I was wondering about the maximum ohm values that can be used in a voltage divider with resistors.
    In an application supplied by a small battery this would be of interest, and the power draw by the resistors should be as low as possible.

    Does the AREF pin have a defined (fixed?) input resistance?


    • Hello
      To be honest I couldn’t really tell you. If you really want to minimise current use in the voltage divider try for precise resistors in the Mohm range.

  8. Hello John, this is an interesting tutorial but there is something I don’t understand. If I want to use the Uno’s internal 1.1V reference, should I only insert the analogReference(INTERNAL) code and use the analog inputs as usual only or should I also use the AREF pin ?

  9. Is there any way to set the reference to between two non-zero voltages? I have a sensor that outputs between 2.3 and 2.7 Volts – can i set the arduino uno to take the 1024 steps between those values instead?

  10. You can use an isolated power supply at the sensor then ground the arduino to the 2.3 volt. Then use the arduino internal 1.1 volt Aref to accurately measure the .4 volt in reference to the 2.3 that will was the original 2.7. I hope that makes sense.

  11. Hello,

    I just read on arduino website that ” there is an internal 32K resistor on the AREF pin.” in this case then the voltage which we will get at AREF will not be exactly what we apply…in that case the aref will be 2.85mv rather then 3.22 mv. Can anyone suggest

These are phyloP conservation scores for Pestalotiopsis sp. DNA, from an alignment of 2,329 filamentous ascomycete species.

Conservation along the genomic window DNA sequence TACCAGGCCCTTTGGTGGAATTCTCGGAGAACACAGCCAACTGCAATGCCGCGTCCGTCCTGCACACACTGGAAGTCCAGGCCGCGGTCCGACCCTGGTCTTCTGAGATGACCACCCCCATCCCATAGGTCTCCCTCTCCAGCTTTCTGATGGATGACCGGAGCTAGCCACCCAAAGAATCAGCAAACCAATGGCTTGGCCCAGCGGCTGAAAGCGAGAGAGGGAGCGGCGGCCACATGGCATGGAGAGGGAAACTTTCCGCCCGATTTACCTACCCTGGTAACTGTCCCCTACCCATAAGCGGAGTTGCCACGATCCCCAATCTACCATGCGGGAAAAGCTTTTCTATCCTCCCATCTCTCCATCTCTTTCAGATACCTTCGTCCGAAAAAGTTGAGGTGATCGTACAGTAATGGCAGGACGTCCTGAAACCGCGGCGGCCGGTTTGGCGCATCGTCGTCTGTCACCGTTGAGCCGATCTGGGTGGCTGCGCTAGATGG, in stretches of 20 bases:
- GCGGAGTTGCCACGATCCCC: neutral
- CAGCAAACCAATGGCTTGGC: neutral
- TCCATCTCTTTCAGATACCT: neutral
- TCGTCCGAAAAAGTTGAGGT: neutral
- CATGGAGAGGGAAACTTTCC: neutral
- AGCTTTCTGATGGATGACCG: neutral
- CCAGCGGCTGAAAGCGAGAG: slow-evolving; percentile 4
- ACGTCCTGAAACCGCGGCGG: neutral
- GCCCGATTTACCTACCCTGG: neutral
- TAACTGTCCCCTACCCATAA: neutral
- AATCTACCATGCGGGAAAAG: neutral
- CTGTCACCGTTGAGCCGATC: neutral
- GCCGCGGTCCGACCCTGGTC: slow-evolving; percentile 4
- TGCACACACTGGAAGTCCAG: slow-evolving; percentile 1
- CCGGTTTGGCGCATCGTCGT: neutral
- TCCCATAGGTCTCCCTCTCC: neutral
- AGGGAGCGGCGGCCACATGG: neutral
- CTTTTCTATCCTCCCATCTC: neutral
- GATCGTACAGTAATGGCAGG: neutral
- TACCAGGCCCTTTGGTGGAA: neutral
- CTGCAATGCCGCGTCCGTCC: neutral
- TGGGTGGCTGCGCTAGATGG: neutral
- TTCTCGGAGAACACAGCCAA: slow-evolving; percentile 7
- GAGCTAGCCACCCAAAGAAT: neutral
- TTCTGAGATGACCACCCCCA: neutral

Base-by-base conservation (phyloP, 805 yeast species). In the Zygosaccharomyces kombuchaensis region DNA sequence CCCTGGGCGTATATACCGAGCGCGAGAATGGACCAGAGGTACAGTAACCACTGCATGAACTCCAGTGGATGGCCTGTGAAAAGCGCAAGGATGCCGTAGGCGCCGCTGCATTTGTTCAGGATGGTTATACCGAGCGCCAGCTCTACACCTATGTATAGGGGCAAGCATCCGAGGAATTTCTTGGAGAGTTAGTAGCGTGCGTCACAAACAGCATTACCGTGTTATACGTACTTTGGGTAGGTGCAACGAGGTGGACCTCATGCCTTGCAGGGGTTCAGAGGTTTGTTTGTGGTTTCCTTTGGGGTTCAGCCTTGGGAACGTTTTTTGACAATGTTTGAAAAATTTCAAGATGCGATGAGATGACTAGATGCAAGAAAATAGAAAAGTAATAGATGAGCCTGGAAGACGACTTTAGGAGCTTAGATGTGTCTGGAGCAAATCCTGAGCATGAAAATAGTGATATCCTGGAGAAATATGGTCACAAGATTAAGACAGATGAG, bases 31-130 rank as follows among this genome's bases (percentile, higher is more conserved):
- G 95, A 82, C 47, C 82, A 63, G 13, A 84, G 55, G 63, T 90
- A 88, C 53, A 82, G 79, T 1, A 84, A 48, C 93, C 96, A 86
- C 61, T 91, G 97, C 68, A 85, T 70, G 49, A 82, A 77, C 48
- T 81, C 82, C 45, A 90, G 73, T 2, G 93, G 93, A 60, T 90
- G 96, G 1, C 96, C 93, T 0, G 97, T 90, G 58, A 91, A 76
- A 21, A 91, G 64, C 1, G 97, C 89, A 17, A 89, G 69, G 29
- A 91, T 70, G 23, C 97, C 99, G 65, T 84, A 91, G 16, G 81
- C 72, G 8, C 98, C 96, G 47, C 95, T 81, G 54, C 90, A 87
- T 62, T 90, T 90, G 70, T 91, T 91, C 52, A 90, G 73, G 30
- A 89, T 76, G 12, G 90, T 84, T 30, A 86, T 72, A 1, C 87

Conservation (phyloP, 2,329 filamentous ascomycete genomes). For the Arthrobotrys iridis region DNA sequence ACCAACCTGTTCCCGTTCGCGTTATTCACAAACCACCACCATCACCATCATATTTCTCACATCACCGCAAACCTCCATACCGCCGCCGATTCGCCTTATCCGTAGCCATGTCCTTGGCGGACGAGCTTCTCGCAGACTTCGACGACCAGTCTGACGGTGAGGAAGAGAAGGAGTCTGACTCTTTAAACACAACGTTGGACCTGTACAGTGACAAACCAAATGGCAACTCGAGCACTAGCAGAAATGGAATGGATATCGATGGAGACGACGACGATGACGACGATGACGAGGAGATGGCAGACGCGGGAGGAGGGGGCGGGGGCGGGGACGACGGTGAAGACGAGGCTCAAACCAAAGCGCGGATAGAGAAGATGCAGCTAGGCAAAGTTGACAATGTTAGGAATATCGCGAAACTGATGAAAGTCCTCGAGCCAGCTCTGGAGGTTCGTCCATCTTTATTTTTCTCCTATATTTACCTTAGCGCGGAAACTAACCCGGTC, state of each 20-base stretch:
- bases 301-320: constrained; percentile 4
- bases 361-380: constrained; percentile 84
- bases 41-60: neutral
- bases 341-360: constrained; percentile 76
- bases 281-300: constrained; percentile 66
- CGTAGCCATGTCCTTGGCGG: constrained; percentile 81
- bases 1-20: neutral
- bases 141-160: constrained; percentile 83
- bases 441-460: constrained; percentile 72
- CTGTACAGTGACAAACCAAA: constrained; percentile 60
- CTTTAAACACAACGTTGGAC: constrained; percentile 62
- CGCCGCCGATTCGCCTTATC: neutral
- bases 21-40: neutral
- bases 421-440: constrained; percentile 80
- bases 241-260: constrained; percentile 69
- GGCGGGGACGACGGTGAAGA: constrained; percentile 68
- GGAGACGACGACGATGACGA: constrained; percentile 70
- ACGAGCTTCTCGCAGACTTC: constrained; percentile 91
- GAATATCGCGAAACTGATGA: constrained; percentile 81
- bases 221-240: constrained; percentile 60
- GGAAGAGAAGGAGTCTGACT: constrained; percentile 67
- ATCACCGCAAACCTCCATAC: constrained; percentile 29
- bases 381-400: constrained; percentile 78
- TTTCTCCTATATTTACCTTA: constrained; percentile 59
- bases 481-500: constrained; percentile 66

12. what’s the value of the resistor to use with the zener? in the diagram it looks like 15Ohm (?) but that’s too low and it will result in about 85mA current draw and Aref voltage a little more than 3.6V. I think it should be in the 70-100Ohm area

  13. Just found your site last night from the Arduino article on Wikipedia and I’m back today from a link on the Arduino blog. I can tell I’m going to spend a lot of time learning here. Thanks for sharing your knowledge!

  14. An interesting discovery: I messed around with the reference voltage, trying to get it as low as possible. I got it to 0.57 V on a programmable precision voltage source. Anything lower and the output yelds (1023) no matter what I feed the analog pin. So the smallest change I can measure is 0.57/2^10 = 0.57 mV. This is a bit too high, as I am potentially going to measure µV differences. I thought the only option for me to get any lower was to interface an external ADC or amplify my input signal.

    However, I discovered that if I lower the clock speed, the reference voltage can be lowered further. I used both the hardware prescaler and the “clock_prescale_set(clock_div_64);”-command to lower the clock by a factor of 192 and was able to lower the reference voltage to 0.22 V, meaning a resolution with steps equal to 215 mV. Still isn’t enough though.

    Could anyone confirm that lowering the clock speed leaves room for a lower AREF?

  15. Hello,
    So if I am using a breadboard arduino that takes it power from an existing device that runs on around 3v and I use the internal default voltage setting, will that internal reference voltage still be 5v, or will it just be the maximum vcc?

    Thanks, and I can elaborate if this is a little unclear

  16. Hello I have etched PCB of Atmega168 and I am using analog pin as a output pin do I need to use AREF pin if required then please suggest me better solution ASAP

    • If you’re using an analogue pin as an output you don’t need to use AREF with regards to that.

  17. Ivan, replace 1024 with 1024.00, this will force the division into floating point. Also, declare analogamount as an unsigned int.